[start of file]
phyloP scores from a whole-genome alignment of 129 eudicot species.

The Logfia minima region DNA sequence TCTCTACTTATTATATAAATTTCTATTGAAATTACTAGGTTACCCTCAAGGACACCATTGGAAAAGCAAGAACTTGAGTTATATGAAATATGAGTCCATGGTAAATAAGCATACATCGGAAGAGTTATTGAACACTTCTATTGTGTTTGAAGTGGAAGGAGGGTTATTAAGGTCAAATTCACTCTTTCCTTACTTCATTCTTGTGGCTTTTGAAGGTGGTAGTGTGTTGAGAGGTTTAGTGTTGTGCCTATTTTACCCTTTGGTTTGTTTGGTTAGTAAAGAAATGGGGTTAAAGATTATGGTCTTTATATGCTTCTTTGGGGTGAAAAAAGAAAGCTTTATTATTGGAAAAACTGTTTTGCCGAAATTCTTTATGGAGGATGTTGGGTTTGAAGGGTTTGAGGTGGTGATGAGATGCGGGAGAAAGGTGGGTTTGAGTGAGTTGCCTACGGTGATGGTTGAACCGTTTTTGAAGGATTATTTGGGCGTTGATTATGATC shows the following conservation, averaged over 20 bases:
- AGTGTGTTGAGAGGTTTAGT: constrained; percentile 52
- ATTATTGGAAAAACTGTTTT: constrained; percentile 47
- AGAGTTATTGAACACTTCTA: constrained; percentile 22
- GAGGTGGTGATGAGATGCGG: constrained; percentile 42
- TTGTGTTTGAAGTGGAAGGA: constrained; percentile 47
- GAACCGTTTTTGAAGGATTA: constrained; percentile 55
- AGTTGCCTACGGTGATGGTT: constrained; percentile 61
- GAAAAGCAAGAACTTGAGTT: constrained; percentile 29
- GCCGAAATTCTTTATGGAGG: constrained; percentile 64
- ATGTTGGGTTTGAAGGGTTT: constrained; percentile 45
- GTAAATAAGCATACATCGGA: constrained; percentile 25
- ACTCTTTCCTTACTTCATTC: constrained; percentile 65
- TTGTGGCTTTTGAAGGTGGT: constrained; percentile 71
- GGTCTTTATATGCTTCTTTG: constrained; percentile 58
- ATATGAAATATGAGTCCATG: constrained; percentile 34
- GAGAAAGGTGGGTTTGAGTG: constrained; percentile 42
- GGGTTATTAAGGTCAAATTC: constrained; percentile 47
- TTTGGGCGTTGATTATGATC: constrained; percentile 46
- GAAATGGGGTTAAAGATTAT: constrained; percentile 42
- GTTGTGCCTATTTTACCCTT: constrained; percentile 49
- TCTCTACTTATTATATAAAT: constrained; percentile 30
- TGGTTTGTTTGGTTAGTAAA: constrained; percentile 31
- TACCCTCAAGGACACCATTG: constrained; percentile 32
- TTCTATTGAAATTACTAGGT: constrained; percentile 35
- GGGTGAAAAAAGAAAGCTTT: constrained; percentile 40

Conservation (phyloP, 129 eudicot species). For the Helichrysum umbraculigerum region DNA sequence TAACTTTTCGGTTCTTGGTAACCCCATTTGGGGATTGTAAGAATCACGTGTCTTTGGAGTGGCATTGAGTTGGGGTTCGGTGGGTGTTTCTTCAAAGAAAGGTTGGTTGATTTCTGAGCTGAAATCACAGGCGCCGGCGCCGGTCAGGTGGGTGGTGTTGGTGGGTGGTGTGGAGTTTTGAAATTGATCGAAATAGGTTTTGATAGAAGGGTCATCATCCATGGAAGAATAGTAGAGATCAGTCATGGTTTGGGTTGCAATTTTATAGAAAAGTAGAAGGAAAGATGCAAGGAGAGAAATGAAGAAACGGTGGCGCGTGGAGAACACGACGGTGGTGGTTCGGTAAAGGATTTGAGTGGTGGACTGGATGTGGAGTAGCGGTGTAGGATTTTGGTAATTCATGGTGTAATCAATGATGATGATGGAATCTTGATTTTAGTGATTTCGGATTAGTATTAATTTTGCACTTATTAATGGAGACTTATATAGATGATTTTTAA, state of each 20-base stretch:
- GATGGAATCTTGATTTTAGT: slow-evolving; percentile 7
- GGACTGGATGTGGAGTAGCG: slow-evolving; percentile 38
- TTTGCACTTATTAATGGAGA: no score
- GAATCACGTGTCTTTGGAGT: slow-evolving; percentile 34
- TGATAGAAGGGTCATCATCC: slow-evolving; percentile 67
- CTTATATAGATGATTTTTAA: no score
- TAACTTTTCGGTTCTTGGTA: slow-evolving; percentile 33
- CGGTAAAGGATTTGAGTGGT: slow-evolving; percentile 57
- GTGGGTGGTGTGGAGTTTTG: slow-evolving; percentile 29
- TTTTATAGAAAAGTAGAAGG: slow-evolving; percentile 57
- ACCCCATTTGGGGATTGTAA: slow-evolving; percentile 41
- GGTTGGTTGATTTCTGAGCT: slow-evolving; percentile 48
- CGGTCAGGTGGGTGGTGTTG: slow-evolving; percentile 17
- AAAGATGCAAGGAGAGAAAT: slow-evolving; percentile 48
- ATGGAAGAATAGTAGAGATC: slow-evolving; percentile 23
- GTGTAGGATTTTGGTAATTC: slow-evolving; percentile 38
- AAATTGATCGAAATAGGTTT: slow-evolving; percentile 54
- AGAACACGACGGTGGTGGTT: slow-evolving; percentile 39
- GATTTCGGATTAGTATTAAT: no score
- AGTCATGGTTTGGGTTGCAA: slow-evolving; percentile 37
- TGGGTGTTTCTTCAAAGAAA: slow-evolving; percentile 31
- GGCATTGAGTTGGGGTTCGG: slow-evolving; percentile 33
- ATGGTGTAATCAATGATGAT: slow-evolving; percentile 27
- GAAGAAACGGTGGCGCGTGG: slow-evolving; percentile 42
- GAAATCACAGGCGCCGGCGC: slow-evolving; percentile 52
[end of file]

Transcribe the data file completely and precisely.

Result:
phyloP scores from a whole-genome alignment of 129 eudicot species.

The Logfia minima region DNA sequence TCTCTACTTATTATATAAATTTCTATTGAAATTACTAGGTTACCCTCAAGGACACCATTGGAAAAGCAAGAACTTGAGTTATATGAAATATGAGTCCATGGTAAATAAGCATACATCGGAAGAGTTATTGAACACTTCTATTGTGTTTGAAGTGGAAGGAGGGTTATTAAGGTCAAATTCACTCTTTCCTTACTTCATTCTTGTGGCTTTTGAAGGTGGTAGTGTGTTGAGAGGTTTAGTGTTGTGCCTATTTTACCCTTTGGTTTGTTTGGTTAGTAAAGAAATGGGGTTAAAGATTATGGTCTTTATATGCTTCTTTGGGGTGAAAAAAGAAAGCTTTATTATTGGAAAAACTGTTTTGCCGAAATTCTTTATGGAGGATGTTGGGTTTGAAGGGTTTGAGGTGGTGATGAGATGCGGGAGAAAGGTGGGTTTGAGTGAGTTGCCTACGGTGATGGTTGAACCGTTTTTGAAGGATTATTTGGGCGTTGATTATGATC shows the following conservation, averaged over 20 bases:
- AGTGTGTTGAGAGGTTTAGT: constrained; percentile 52
- ATTATTGGAAAAACTGTTTT: constrained; percentile 47
- AGAGTTATTGAACACTTCTA: constrained; percentile 22
- GAGGTGGTGATGAGATGCGG: constrained; percentile 42
- TTGTGTTTGAAGTGGAAGGA: constrained; percentile 47
- GAACCGTTTTTGAAGGATTA: constrained; percentile 55
- AGTTGCCTACGGTGATGGTT: constrained; percentile 61
- GAAAAGCAAGAACTTGAGTT: constrained; percentile 29
- GCCGAAATTCTTTATGGAGG: constrained; percentile 64
- ATGTTGGGTTTGAAGGGTTT: constrained; percentile 45
- GTAAATAAGCATACATCGGA: constrained; percentile 25
- ACTCTTTCCTTACTTCATTC: constrained; percentile 65
- TTGTGGCTTTTGAAGGTGGT: constrained; percentile 71
- GGTCTTTATATGCTTCTTTG: constrained; percentile 58
- ATATGAAATATGAGTCCATG: constrained; percentile 34
- GAGAAAGGTGGGTTTGAGTG: constrained; percentile 42
- GGGTTATTAAGGTCAAATTC: constrained; percentile 47
- TTTGGGCGTTGATTATGATC: constrained; percentile 46
- GAAATGGGGTTAAAGATTAT: constrained; percentile 42
- GTTGTGCCTATTTTACCCTT: constrained; percentile 49
- TCTCTACTTATTATATAAAT: constrained; percentile 30
- TGGTTTGTTTGGTTAGTAAA: constrained; percentile 31
- TACCCTCAAGGACACCATTG: constrained; percentile 32
- TTCTATTGAAATTACTAGGT: constrained; percentile 35
- GGGTGAAAAAAGAAAGCTTT: constrained; percentile 40

Conservation (phyloP, 129 eudicot species). For the Helichrysum umbraculigerum region DNA sequence TAACTTTTCGGTTCTTGGTAACCCCATTTGGGGATTGTAAGAATCACGTGTCTTTGGAGTGGCATTGAGTTGGGGTTCGGTGGGTGTTTCTTCAAAGAAAGGTTGGTTGATTTCTGAGCTGAAATCACAGGCGCCGGCGCCGGTCAGGTGGGTGGTGTTGGTGGGTGGTGTGGAGTTTTGAAATTGATCGAAATAGGTTTTGATAGAAGGGTCATCATCCATGGAAGAATAGTAGAGATCAGTCATGGTTTGGGTTGCAATTTTATAGAAAAGTAGAAGGAAAGATGCAAGGAGAGAAATGAAGAAACGGTGGCGCGTGGAGAACACGACGGTGGTGGTTCGGTAAAGGATTTGAGTGGTGGACTGGATGTGGAGTAGCGGTGTAGGATTTTGGTAATTCATGGTGTAATCAATGATGATGATGGAATCTTGATTTTAGTGATTTCGGATTAGTATTAATTTTGCACTTATTAATGGAGACTTATATAGATGATTTTTAA, state of each 20-base stretch:
- GATGGAATCTTGATTTTAGT: slow-evolving; percentile 7
- GGACTGGATGTGGAGTAGCG: slow-evolving; percentile 38
- TTTGCACTTATTAATGGAGA: no score
- GAATCACGTGTCTTTGGAGT: slow-evolving; percentile 34
- TGATAGAAGGGTCATCATCC: slow-evolving; percentile 67
- CTTATATAGATGATTTTTAA: no score
- TAACTTTTCGGTTCTTGGTA: slow-evolving; percentile 33
- CGGTAAAGGATTTGAGTGGT: slow-evolving; percentile 57
- GTGGGTGGTGTGGAGTTTTG: slow-evolving; percentile 29
- TTTTATAGAAAAGTAGAAGG: slow-evolving; percentile 57
- ACCCCATTTGGGGATTGTAA: slow-evolving; percentile 41
- GGTTGGTTGATTTCTGAGCT: slow-evolving; percentile 48
- CGGTCAGGTGGGTGGTGTTG: slow-evolving; percentile 17
- AAAGATGCAAGGAGAGAAAT: slow-evolving; percentile 48
- ATGGAAGAATAGTAGAGATC: slow-evolving; percentile 23
- GTGTAGGATTTTGGTAATTC: slow-evolving; percentile 38
- AAATTGATCGAAATAGGTTT: slow-evolving; percentile 54
- AGAACACGACGGTGGTGGTT: slow-evolving; percentile 39
- GATTTCGGATTAGTATTAAT: no score
- AGTCATGGTTTGGGTTGCAA: slow-evolving; percentile 37
- TGGGTGTTTCTTCAAAGAAA: slow-evolving; percentile 31
- GGCATTGAGTTGGGGTTCGG: slow-evolving; percentile 33
- ATGGTGTAATCAATGATGAT: slow-evolving; percentile 27
- GAAGAAACGGTGGCGCGTGG: slow-evolving; percentile 42
- GAAATCACAGGCGCCGGCGC: slow-evolving; percentile 52